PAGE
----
An informal joint leaders’ meeting of these two groups was also held in Ufa, together with leaders of the new Eurasian Economic Union. The latter entered into force at the beginning of this year, and includes Russia, Belarus, Kazakhstan, and Armenia.
2. TPP Countries Gear Up for High Stakes Ministerial Meeting
July 9 2015 :
The Trans-Pacific Partnership (TPP) countries are gearing up for a highly-awaited ministerial meeting at the end of July, in a gathering that many officials predict could bring the talks to a close.
The gathering, now scheduled for 28-31 July in the US state of Hawaii, will be preceded by a meeting of chief negotiators from 24-27 July.
“Since they last met in May, trade ministers from the twelve TPP countries have been working continuously. As a result, we have made considerable progress in closing gaps on remaining issues, and we continue to work intensively to address specific issues bilaterally,” the Office of the US Trade Representative (USTR) said in announcing the meeting.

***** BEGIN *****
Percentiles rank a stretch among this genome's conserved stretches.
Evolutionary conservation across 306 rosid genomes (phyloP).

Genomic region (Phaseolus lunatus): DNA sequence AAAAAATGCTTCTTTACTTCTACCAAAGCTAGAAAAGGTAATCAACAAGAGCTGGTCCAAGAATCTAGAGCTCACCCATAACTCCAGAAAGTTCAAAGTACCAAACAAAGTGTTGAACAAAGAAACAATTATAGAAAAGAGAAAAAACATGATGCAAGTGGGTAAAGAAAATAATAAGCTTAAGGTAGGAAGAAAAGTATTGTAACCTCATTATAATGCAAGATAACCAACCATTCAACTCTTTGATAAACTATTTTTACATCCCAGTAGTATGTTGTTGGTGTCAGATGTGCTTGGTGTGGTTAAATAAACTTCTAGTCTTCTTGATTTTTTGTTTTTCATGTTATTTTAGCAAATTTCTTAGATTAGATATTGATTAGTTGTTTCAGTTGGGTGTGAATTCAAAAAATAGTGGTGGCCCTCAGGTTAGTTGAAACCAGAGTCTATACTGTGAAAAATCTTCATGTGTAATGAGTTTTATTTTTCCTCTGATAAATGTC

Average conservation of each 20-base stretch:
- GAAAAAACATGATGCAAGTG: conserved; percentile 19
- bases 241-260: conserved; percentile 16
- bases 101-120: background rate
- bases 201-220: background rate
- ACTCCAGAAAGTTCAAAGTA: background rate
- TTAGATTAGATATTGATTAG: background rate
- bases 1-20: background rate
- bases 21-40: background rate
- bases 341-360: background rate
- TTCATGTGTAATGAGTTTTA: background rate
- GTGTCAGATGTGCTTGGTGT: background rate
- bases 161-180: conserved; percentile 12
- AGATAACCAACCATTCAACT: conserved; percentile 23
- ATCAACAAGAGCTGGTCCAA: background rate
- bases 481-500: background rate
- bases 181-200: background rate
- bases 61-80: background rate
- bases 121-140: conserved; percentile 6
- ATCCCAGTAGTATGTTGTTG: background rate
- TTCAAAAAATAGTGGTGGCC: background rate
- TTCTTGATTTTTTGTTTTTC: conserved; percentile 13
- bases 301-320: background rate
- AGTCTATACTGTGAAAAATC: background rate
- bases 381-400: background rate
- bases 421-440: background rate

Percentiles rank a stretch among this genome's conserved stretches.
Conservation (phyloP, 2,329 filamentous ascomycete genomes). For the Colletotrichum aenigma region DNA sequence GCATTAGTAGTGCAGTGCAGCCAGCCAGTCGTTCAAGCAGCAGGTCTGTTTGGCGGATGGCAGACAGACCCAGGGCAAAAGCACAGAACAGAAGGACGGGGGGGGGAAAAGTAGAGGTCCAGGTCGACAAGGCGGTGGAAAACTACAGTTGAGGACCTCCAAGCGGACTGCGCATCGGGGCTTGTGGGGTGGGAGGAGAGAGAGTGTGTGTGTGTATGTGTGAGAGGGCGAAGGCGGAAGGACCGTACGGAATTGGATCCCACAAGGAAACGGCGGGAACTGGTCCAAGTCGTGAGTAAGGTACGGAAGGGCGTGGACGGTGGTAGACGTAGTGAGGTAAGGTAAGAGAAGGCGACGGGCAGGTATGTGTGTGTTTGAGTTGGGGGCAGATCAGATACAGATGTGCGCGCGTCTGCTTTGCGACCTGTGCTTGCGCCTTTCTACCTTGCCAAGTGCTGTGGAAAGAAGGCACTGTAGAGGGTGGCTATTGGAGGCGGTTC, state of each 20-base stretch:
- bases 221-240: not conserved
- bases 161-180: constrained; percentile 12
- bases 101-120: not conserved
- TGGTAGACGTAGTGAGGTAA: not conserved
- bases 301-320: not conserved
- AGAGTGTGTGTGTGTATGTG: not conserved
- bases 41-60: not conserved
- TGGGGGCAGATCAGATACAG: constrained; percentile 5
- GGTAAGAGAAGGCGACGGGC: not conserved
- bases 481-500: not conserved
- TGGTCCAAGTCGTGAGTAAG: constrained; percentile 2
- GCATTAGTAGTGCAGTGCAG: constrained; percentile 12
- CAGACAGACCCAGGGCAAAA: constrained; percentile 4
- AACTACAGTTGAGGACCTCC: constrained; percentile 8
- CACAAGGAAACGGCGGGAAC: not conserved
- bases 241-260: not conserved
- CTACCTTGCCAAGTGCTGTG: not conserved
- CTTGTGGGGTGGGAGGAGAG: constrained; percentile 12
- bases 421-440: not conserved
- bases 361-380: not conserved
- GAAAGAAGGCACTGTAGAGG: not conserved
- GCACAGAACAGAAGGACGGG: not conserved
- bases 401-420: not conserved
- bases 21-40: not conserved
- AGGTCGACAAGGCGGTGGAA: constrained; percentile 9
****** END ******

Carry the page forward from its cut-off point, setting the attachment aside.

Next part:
“The upcoming ministerial provides an important opportunity to build on this progress as we work to conclude the negotiation,” the statement said.
The ministerial announcement comes less than two weeks after US President Barack Obama signed Trade Promotion Authority (TPA) into law, following a bruising trade debate among American lawmakers over the merits of the TPP and other trade deals.
The TPA legislation, which outlines Washington’s negotiating priorities in trade deals and sets the terms for their ratification in Congress, among other provisions, was widely considered an essential step for any TPP deal to come to fruition, with US trading partners unwilling to put their final offers on the table beforehand. (See Bridges Weekly, 2 July 2015)
3. Germany donates EUR 1 million to help developing countries participate in Doha Round
July 20, 2015